In contrast to many health ministers before him, Voiculescu had publicly addressed the shortage of cancer drugs and suggested the new regulation. But he was unable to change very much, he explains, as he was out of the job too quickly. “All in all, I had only ten months in office,” says the 38-year-old. This is not unusual in Romania, where more than 30 health ministers have been appointed and dismissed over the past 25 years.
One woman had received her chemotherapy only because she was the youngest on the ward. Two others had gone away empty-handed
Voiculescu was also the person who started transporting cancer drugs to Romania all those years ago, which explains his interest when he became Health Minister. In 2008, long before he became a politician, he worked as a bank clerk in Vienna. A former classmate who had become a doctor, asked him to bring essential medicines for six children with cancer. “Until then, I had no idea that the drugs were unavailable,” recalls Voiculescu. A little later he met a woman who had received her chemotherapy only because she was the youngest of three cancer patients on the ward. The other two had gone away empty-handed.
Voiculescu still supports the organisation with ideas and contacts; he sits at the table while Adriana Andrei talks about how the network has grown over the years, from five to 35 employees today. Just as Voiculescu once did, three days later Andrei will also be collecting medicines, in a small town in neighbouring Bulgaria that must not be named here. In a sparsely lit side street, a pharmacist will hand her ten packs of methotrexate in a plain paper bag, a medicine used in many chemotherapies. In a grey cool box he will also provide ten bottles of an infusion that is essential, particularly for treating patients with bladder cancer. The pharmacist does not want to be seen handing them over, fearing inspection by the authorities, even though the sale of the drugs is not illegal.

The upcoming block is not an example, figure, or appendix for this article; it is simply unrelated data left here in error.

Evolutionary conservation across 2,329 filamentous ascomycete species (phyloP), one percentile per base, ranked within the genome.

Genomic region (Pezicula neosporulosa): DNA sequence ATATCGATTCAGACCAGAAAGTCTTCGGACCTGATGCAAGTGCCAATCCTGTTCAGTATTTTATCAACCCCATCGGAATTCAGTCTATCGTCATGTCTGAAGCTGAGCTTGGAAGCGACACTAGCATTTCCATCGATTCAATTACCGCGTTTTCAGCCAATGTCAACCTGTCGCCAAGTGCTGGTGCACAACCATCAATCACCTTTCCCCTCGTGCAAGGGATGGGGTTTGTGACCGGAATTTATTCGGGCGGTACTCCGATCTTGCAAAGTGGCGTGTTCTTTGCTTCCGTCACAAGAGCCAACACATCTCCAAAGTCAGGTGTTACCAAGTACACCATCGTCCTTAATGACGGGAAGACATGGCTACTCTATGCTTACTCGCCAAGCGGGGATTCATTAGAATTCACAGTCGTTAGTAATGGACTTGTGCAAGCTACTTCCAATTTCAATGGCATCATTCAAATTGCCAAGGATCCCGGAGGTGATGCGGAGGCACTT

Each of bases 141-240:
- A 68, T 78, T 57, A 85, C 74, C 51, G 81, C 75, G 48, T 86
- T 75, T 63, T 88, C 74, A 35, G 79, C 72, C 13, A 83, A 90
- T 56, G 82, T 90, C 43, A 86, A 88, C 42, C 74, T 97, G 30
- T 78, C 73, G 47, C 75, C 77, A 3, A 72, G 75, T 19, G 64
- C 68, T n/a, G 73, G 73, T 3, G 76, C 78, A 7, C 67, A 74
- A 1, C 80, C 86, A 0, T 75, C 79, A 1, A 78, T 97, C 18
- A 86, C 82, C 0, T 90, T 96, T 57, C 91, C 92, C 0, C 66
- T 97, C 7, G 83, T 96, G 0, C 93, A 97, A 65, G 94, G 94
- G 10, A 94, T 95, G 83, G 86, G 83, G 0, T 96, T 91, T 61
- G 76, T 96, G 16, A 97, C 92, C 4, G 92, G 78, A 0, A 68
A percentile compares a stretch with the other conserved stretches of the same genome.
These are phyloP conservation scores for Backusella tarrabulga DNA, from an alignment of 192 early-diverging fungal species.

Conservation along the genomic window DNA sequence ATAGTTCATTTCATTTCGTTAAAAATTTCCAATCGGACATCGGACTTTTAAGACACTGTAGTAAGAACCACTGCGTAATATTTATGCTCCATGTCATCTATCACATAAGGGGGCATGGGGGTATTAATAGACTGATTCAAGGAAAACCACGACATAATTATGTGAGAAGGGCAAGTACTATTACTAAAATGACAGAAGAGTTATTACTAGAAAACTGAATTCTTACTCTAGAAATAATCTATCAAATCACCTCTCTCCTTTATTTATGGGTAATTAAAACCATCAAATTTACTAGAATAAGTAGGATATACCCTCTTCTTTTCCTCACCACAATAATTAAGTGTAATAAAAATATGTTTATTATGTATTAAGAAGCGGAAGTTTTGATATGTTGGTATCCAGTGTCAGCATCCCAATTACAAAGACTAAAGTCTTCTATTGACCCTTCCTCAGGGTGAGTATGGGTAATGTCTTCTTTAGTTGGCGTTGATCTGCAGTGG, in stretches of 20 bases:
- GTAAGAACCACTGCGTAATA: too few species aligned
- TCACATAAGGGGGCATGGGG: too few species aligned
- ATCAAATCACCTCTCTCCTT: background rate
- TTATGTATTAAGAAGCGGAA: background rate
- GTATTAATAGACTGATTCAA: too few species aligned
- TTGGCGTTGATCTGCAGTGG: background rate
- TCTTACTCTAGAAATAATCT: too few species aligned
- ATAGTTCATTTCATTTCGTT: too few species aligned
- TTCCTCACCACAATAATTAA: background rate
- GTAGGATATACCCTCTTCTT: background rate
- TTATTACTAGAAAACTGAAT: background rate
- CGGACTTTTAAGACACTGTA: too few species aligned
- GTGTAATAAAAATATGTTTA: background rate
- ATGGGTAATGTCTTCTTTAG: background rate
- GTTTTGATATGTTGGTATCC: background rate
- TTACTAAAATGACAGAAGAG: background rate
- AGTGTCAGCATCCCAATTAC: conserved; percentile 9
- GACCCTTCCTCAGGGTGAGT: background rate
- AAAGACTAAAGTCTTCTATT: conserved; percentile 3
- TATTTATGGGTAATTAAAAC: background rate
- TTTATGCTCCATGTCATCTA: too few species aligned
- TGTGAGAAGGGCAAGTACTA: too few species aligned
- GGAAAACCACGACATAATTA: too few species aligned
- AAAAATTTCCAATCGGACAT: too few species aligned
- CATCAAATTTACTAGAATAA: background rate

In the meantime, other organisations are imitating the network, such as the Medicine Box ‒ Cutia cu Medicamente ‒ another Bucharest-based initiative. In contrast to Magic, here the patients never have to pay for the medication themselves, as they are financed by donations. Some pharmacists, such as Corina Salagean in the city of Brașov, even produce certain treatments themselves. At the back, in the windowless laboratory in the grey concrete building, an assistant is pouring a powder into one hundred brown-and-white capsules ‒ an antibiotic for cancer patients with weakened immune systems. On a white shelf, an ointment is ready in a plain plastic container for a patient with melanoma. “Ten years ago we could still order the ointment, but today it is no longer available in Romania,” says Salagean. So the pharmacist often steps in.
Teodor’s mother also wants to help. She is even willing to share her boy’s 14 remaining capsules with others. Magic has already received another request for exactly this cancer drug, reports Adriana Andrei. Another patient has run out of his supply, and urgently needs a capsule.
This article was written with a Cancer Journalist Grant from the European School of Oncology. A similar version was published on 21 October 2021, in the German weekly news magazine, Der Spiegel. It is the first of two linked articles exploring issues of pricing and access to cancer drugs across the EU. It is republished here with permission. © Astrid Viciano
Photo: Petrut Calinescu ©